Because students of color are suspended and expelled more than the population they represent, they are at an academic disadvantage. When students are taken out of school for misbehavior they feel ostracized from their school community and their grades suffer due to absence from school (Martineza, 2009). I am passionate about restorative justice because it brings students and impacted community members together to address harm and find ways of making it right while keeping students in school. Students can be held accountable for their actions and learn from mistakes while staying engaged in the school community and not missing valuable class time through restorative practices.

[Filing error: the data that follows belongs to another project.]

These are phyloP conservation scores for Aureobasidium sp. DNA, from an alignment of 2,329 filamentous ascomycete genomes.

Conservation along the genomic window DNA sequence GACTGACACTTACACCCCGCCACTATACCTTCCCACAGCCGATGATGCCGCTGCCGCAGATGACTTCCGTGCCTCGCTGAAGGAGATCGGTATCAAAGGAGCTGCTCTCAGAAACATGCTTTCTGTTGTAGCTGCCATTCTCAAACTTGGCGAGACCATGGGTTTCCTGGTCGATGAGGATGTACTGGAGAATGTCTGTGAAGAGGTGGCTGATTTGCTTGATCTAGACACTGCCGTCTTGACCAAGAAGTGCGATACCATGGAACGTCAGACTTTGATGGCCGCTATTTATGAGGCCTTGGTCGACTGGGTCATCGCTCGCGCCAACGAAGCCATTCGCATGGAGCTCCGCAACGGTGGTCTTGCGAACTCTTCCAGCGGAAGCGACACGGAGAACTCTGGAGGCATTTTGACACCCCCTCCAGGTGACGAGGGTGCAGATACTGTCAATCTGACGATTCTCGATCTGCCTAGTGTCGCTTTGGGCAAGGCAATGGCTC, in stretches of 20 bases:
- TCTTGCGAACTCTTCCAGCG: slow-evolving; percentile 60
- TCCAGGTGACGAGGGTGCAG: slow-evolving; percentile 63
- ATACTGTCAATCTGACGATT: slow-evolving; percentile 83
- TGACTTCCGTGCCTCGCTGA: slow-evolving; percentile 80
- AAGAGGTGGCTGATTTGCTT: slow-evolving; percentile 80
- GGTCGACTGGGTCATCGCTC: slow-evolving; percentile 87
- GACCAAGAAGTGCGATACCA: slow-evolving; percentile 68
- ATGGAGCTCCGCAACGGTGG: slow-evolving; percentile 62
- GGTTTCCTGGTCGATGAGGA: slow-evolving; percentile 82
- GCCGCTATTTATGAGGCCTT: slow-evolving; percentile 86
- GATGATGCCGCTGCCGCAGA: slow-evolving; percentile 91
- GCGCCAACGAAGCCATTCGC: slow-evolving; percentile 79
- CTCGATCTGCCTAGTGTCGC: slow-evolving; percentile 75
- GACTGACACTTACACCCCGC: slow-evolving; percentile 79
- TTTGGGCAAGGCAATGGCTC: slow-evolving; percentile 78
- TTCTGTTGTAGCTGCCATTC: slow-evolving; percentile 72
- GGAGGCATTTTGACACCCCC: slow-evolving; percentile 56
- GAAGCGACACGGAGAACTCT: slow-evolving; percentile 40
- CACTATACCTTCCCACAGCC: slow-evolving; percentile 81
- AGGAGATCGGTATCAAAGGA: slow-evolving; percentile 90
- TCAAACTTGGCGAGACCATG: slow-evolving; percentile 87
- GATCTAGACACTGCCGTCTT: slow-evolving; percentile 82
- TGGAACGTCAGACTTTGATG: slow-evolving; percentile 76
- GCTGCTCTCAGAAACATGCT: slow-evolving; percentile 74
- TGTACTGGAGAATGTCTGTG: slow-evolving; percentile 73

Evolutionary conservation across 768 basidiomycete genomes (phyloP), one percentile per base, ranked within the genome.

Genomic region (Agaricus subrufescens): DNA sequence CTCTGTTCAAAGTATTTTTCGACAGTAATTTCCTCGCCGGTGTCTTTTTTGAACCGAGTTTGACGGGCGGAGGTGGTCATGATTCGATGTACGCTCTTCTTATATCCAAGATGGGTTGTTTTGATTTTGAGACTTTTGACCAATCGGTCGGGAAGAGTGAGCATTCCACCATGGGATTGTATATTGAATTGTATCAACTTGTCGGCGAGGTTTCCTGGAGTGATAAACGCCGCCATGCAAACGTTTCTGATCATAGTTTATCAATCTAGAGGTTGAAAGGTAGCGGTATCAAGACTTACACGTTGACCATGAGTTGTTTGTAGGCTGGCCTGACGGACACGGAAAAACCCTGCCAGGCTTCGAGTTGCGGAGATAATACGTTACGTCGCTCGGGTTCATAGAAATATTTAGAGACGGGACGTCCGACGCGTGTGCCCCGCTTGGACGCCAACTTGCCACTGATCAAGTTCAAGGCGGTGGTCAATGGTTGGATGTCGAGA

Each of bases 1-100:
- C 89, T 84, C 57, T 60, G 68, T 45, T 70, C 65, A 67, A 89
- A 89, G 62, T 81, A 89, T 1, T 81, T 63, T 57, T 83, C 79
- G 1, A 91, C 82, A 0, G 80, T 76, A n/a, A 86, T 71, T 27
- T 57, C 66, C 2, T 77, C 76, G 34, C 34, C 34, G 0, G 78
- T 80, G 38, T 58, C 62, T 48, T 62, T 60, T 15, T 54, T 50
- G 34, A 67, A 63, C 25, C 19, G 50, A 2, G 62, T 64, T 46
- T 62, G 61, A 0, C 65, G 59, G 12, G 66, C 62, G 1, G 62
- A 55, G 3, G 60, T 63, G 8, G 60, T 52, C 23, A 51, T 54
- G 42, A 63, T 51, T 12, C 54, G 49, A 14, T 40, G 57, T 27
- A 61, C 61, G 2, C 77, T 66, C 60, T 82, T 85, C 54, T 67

My path to restorative justice started with the frustration I felt while working with homeless and foster youth to pass their GED test at the Covenant House in Newark, New Jersey. Despite the students’ 100% pass rate, it was doing little to save them from the cycles of poverty and violence they faced. I witnessed how the shortcomings in our education and criminal justice systems were fueling a cycle of youth drop outs and criminality. This harsh reality led me to look for a better way that could help young people succeed while holding them accountable for their actions. I discovered restorative justice during my Master’s studies and have spent the last five years implementing restorative justice in education.